Next week marks the 40th anniversary of President Nixon's launch of the war on drugs, writes Charles Blow in the New York Times. It is most definitely not a celebratory column. It is "a war that has waxed and waned, sputtered and sprinted, until it became an unmitigated disaster, an abomination of justice and a self-perpetuating, trillion-dollar economy of wasted human capital, ruined lives and decimated communities."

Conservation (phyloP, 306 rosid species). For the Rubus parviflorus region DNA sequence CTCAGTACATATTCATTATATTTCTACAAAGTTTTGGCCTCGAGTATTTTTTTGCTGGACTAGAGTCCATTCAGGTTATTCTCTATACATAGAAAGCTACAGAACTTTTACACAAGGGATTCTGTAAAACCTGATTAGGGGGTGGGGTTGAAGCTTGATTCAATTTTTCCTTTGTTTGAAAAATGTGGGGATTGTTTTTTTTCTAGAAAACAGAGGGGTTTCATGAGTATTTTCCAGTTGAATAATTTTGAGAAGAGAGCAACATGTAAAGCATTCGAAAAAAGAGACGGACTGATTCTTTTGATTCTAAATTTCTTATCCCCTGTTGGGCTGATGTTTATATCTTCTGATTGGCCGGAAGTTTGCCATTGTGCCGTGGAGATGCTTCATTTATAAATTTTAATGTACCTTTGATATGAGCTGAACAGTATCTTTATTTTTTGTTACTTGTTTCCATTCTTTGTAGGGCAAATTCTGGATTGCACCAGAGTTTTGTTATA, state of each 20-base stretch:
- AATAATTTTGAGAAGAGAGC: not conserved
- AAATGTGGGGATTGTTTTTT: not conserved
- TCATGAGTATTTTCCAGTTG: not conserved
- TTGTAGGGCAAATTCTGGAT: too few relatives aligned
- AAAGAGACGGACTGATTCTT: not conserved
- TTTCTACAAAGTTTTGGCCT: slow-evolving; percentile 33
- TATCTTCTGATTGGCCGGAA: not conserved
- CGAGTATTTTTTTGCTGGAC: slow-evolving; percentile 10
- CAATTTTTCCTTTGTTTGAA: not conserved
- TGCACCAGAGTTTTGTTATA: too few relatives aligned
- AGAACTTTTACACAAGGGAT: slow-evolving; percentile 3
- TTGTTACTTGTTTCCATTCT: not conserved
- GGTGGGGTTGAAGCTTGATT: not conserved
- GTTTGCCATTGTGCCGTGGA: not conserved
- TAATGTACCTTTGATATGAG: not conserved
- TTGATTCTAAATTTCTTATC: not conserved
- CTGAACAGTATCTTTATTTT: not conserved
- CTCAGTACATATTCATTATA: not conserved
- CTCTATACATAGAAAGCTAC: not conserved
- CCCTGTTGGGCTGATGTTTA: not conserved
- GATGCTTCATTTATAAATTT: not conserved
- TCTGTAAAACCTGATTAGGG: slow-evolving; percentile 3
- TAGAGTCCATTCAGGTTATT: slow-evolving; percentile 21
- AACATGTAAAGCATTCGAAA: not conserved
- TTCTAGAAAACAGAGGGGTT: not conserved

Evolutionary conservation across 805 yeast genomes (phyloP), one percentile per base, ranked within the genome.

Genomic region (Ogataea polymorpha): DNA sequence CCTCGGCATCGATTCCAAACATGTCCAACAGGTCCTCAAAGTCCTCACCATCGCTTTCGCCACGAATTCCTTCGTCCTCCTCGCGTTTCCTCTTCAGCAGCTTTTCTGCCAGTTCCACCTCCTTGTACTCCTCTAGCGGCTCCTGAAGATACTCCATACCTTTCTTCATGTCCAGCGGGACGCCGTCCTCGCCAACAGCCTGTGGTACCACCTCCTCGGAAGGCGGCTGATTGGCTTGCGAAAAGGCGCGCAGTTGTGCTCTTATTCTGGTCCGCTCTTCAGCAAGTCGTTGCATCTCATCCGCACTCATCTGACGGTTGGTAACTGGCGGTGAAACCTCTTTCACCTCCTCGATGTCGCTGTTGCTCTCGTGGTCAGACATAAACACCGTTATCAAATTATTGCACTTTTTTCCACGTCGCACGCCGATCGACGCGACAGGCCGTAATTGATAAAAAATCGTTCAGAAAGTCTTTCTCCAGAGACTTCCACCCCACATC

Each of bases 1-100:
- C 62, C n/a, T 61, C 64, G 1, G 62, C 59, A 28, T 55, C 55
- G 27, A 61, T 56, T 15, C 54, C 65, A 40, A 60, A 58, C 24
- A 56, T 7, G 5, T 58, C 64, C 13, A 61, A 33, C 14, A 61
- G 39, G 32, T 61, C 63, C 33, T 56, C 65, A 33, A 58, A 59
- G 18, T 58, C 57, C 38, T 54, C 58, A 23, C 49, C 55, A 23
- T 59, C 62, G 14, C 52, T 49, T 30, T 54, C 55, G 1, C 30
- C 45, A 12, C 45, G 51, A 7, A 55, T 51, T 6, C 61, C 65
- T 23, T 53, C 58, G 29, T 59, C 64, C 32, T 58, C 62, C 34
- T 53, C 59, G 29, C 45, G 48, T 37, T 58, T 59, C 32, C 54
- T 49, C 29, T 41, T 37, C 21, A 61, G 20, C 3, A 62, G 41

The black community in particular has been devastated, he writes, citing a study showing that African-Americans get locked up on drug charges at 10 times the rate of whites, even though whites have more drug offenses. A global panel and two congressional reports agree, but the White House continues to trot out stats that defend the practice while ignoring the human toll, writes Blow. "No need to put a human face on 40 years of folly when you can swaddle its inefficacy in a patchwork quilt of self-serving statistics." (Read more War on Drugs stories.)